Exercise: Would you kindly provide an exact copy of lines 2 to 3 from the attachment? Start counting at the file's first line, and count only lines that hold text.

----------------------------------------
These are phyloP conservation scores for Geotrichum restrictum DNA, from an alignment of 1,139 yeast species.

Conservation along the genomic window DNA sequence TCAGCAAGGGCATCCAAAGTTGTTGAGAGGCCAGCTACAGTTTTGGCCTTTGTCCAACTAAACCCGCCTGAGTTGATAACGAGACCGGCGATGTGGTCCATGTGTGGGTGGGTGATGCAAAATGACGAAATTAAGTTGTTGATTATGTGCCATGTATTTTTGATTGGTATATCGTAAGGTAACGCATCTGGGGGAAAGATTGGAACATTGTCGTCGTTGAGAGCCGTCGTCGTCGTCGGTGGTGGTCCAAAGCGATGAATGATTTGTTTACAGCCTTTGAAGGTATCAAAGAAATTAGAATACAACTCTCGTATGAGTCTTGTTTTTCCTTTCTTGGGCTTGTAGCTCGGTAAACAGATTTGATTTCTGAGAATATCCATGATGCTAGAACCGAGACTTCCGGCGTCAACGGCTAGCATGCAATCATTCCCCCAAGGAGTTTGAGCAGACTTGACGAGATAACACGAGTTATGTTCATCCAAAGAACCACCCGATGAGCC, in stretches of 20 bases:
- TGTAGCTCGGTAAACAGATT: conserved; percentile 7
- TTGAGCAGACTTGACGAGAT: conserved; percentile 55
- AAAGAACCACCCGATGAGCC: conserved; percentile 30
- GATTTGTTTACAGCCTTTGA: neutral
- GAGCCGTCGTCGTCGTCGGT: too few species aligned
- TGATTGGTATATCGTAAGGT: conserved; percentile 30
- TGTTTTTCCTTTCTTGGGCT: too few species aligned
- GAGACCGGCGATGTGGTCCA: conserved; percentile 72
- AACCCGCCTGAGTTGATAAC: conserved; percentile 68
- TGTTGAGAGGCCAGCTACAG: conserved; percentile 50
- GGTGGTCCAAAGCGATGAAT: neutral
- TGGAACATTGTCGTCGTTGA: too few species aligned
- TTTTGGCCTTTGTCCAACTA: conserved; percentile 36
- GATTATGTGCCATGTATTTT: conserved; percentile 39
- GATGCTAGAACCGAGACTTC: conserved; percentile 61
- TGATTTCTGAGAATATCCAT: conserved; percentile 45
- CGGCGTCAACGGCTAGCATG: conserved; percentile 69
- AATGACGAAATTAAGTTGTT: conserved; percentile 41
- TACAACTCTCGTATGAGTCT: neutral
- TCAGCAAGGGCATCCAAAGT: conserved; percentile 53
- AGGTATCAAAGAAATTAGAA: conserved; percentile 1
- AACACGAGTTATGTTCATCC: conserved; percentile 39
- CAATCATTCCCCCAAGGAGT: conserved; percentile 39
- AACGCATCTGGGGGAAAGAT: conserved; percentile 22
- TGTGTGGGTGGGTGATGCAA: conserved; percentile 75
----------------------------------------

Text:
Conservation along the genomic window DNA sequence TCAGCAAGGGCATCCAAAGTTGTTGAGAGGCCAGCTACAGTTTTGGCCTTTGTCCAACTAAACCCGCCTGAGTTGATAACGAGACCGGCGATGTGGTCCATGTGTGGGTGGGTGATGCAAAATGACGAAATTAAGTTGTTGATTATGTGCCATGTATTTTTGATTGGTATATCGTAAGGTAACGCATCTGGGGGAAAGATTGGAACATTGTCGTCGTTGAGAGCCGTCGTCGTCGTCGGTGGTGGTCCAAAGCGATGAATGATTTGTTTACAGCCTTTGAAGGTATCAAAGAAATTAGAATACAACTCTCGTATGAGTCTTGTTTTTCCTTTCTTGGGCTTGTAGCTCGGTAAACAGATTTGATTTCTGAGAATATCCATGATGCTAGAACCGAGACTTCCGGCGTCAACGGCTAGCATGCAATCATTCCCCCAAGGAGTTTGAGCAGACTTGACGAGATAACACGAGTTATGTTCATCCAAAGAACCACCCGATGAGCC, in stretches of 20 bases:
- TGTAGCTCGGTAAACAGATT: conserved; percentile 7